I'll be the first to admit that blockchain isn't easy to wrap your head around. You've probably heard of it in relation to Bitcoin because cryptocurrencies are underpinned by blockchain technology. But blockchain can do so much more than that.
It’s becoming an integral part of any exchange of data from tracing priceless art, exchanging property titles, monitoring food supply – anything that you’d like to be guaranteed that you got what you paid for.
I would go as far as to say that it's the future of doing business.
Blockchain is a way of transferring data. While the most well-known use of blockchain is for cryptocurrencies (like Bitcoin) it actually can transfer any kind of data that you want to keep secure – whether it’s medical data, money or your democratic vote.
It has some incredible uses as ‘smart contracts’ and supply chain management. Let me tell you why those two things are so interesting.
Companies like Nestle and Walmart are onboarding blockchain to manage food safety. Nestle has been using blockchain to trace baby food ingredients back to their source, making sure they meet standards and to improve recall processes.
Walmart recently did an experiment to trace a packet of dried mangoes to the farm it originally came from — it took less than a week. Think of what this means if you need to trace the source and check the integrity of any food that has been contaminated... say, strawberries, for example.
Exchanging goods through blockchain creates a chain (of blocks, if you will) that connects source and destination to allow for greater transparency and accountability in the distribution process.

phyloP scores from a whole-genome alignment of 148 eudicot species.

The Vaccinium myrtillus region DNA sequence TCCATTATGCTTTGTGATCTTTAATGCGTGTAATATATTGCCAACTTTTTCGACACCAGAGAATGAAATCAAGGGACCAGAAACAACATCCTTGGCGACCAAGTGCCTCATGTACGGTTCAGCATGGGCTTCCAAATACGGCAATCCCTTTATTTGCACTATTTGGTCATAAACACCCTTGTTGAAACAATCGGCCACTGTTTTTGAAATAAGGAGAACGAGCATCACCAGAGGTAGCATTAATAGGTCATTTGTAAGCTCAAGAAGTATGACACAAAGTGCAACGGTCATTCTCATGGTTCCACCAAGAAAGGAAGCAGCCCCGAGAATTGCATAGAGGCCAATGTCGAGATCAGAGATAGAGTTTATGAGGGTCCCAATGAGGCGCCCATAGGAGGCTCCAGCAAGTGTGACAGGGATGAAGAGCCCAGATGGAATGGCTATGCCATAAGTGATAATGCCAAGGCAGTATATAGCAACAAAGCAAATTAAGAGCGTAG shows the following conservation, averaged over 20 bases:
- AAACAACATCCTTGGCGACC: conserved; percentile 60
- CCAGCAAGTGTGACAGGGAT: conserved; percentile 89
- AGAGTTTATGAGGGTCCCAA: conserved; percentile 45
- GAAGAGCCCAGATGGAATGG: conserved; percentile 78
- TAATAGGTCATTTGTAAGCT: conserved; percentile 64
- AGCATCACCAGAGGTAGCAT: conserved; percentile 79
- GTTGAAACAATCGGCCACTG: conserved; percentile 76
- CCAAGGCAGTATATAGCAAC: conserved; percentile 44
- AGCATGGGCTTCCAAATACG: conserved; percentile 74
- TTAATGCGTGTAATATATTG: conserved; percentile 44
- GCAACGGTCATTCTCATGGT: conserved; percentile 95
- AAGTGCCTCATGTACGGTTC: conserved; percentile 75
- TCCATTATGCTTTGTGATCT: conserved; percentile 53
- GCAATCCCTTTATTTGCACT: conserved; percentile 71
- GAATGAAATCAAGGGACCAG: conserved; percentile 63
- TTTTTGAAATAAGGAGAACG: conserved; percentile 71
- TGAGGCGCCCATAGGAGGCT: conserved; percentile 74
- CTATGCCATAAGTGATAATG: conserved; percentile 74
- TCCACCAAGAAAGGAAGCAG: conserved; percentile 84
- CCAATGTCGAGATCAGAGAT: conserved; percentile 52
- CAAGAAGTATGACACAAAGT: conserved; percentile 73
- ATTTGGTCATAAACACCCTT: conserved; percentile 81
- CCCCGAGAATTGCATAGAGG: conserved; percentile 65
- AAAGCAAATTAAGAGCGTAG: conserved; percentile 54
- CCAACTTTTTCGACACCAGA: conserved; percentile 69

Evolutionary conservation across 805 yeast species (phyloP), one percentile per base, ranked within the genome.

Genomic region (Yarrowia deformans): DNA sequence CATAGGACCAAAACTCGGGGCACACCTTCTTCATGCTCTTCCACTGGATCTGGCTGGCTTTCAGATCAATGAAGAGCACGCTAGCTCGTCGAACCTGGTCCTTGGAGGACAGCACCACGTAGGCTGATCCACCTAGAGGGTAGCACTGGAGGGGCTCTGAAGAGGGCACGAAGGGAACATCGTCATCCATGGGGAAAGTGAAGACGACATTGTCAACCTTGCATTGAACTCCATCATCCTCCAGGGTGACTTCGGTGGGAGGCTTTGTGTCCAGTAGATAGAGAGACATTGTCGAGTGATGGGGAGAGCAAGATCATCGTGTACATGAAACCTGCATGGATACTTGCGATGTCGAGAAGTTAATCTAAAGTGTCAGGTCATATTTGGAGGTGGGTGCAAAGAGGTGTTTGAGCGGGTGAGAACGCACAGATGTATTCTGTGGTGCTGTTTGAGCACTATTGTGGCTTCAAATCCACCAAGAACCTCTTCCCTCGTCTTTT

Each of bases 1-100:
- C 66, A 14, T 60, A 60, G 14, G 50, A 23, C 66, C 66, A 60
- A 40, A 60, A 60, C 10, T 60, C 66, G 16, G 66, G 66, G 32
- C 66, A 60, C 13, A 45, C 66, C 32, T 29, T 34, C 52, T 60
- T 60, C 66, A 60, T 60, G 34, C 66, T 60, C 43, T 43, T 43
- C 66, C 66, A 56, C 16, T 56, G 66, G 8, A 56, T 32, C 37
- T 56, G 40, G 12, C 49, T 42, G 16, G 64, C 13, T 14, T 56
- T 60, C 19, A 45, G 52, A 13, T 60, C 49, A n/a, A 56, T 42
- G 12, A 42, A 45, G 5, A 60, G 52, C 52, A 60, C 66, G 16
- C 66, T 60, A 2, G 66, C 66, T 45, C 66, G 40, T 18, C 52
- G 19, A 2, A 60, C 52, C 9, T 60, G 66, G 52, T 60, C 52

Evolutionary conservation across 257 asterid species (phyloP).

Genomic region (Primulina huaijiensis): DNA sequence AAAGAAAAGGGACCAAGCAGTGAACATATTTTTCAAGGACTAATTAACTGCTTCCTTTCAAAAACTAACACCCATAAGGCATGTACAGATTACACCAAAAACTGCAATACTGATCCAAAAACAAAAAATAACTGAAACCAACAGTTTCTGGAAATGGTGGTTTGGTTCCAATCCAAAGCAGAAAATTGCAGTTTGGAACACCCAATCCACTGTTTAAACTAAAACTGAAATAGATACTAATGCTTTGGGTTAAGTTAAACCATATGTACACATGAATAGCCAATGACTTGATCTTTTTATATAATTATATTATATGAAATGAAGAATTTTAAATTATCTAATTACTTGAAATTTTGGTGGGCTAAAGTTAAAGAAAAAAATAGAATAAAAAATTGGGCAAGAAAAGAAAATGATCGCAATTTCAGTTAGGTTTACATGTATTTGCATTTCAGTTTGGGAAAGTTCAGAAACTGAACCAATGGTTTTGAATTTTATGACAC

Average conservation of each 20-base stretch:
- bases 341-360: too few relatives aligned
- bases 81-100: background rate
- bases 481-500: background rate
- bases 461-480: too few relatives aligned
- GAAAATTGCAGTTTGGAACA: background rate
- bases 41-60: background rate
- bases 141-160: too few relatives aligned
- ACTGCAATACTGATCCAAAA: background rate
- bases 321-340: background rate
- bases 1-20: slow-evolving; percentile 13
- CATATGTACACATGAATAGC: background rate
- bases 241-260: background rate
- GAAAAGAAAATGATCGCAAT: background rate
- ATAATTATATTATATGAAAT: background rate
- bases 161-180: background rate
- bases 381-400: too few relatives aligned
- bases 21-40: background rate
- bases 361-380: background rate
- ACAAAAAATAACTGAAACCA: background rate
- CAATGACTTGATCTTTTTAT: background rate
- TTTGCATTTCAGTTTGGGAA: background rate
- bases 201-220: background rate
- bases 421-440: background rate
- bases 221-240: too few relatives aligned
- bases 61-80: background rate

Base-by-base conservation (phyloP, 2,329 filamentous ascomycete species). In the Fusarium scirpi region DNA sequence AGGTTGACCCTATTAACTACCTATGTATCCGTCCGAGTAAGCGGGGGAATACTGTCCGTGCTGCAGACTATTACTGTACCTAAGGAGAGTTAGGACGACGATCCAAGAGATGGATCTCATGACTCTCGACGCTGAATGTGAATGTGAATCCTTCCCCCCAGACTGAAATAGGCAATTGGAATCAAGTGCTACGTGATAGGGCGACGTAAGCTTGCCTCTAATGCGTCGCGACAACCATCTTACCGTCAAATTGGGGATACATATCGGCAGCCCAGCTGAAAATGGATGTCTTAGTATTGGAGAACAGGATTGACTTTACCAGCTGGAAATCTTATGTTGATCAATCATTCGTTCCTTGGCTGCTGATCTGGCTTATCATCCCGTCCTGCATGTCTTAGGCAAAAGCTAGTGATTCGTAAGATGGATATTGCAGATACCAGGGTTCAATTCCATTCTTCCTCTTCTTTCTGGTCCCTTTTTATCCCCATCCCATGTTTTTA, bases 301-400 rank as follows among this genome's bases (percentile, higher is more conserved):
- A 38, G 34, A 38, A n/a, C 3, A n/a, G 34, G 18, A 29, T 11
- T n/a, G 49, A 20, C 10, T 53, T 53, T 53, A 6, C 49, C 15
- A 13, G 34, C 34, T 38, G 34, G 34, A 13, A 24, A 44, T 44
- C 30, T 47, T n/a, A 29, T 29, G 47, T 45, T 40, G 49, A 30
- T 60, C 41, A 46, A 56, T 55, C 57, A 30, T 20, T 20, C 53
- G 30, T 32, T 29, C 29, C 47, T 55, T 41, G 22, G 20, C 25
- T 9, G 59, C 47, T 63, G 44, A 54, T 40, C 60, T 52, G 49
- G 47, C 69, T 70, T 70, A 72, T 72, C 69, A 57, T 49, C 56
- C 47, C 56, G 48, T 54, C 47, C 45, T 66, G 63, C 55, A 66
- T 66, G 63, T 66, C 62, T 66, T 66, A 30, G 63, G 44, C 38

The Australian Stock exchange (ASX) is aiming to move entirely to blockchain by 2020.
All the stock market movements, trades, financial tools will need to sync up with the new ASX through nodes in the network.
Data in a blockchain can’t ever be changed. This is particularly useful if there were the need to rely on the accuracy of a transaction. For example, when we vote in elections – which we still do manually in Australia – you want to have a guarantee that the vote came from one person and was for a particular party. Blockchain could guarantee your ballot.
This tech is still a little way off because smartphone and personal computers have some catching up to do. Which brings us to..
HTC released a blockchain smartphone at the end of 2018 that stores all the data in your phone on a decentralised network.
HTC has a lofty mission to "rebuild the internet together by empowering the people to own their own identities, personal data and assets", which sounds ambitious but technological change is rapid and we're seeing how integrating blockchain into one industry to linking to other industries.
Blockchain is going to influence part of the way we will communicate with each other, to the way we do business through to the very food we eat.
RMIT Online can teach you about blockchain via its Future Skills short courses. These short courses are designed to be taken online over 6-8 weeks. They will help you upskill for tomorrow’s workforce.
You can learn how to integrate blockchain into your existing tech or build your own interface. Given that this is the future of business, better get learning.
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